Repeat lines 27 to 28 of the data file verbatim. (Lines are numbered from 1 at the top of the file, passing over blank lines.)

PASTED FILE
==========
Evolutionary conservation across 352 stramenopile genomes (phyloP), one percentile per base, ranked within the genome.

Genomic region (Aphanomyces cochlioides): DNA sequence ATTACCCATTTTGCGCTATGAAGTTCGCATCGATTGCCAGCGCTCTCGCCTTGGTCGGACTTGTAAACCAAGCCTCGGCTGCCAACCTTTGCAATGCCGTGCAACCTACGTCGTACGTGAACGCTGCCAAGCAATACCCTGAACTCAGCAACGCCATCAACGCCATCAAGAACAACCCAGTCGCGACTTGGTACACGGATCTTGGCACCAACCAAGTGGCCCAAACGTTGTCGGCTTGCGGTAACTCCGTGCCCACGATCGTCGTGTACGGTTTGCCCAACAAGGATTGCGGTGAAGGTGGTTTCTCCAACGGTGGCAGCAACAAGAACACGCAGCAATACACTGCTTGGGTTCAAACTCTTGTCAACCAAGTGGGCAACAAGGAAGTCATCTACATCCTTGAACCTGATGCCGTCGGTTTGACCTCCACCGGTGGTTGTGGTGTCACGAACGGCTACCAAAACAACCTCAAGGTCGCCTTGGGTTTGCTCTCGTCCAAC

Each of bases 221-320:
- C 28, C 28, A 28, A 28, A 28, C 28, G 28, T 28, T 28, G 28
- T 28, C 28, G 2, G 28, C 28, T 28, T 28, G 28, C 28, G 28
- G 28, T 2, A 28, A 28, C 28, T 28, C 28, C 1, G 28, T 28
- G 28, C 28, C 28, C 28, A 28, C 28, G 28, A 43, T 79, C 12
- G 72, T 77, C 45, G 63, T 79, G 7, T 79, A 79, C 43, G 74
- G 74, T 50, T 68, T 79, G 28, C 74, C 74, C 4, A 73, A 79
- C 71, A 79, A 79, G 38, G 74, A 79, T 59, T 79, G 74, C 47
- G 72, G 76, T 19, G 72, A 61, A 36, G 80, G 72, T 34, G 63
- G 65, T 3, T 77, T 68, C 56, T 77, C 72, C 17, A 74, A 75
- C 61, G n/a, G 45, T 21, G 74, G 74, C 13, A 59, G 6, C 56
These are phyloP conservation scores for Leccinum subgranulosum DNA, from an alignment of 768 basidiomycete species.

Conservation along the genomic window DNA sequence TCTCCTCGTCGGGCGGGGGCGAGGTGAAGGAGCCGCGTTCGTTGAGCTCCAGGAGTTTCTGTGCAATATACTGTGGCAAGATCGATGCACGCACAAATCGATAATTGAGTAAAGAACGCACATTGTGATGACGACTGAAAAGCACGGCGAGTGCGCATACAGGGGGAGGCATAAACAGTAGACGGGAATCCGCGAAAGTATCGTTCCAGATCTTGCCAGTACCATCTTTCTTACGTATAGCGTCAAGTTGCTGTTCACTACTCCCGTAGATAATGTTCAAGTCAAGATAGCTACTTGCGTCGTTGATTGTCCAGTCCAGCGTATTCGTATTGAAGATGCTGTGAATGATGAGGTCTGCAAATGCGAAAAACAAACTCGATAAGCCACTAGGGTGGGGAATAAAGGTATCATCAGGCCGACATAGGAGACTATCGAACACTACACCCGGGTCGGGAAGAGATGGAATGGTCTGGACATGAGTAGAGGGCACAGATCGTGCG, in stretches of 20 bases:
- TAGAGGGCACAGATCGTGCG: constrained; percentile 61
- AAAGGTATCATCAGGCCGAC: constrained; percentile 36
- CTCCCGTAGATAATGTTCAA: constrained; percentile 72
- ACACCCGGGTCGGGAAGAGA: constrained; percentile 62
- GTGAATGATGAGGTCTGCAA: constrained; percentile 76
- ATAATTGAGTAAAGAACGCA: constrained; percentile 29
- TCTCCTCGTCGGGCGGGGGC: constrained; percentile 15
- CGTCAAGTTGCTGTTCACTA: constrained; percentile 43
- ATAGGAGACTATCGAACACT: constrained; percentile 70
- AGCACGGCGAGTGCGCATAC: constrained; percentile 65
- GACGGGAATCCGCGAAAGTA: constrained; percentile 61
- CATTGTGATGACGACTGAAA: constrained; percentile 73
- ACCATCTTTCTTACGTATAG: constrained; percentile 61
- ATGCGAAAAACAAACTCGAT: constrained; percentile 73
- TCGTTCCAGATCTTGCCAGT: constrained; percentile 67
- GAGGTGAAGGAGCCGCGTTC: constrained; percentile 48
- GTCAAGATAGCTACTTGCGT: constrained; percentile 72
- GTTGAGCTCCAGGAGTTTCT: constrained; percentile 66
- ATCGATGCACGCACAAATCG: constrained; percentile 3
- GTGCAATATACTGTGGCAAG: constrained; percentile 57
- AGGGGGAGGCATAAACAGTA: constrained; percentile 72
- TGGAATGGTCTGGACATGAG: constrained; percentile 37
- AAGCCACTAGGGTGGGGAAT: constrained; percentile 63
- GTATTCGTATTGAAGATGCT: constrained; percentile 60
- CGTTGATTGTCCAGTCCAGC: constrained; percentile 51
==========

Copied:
- CATTGTGATGACGACTGAAA: constrained; percentile 73
- ACCATCTTTCTTACGTATAG: constrained; percentile 61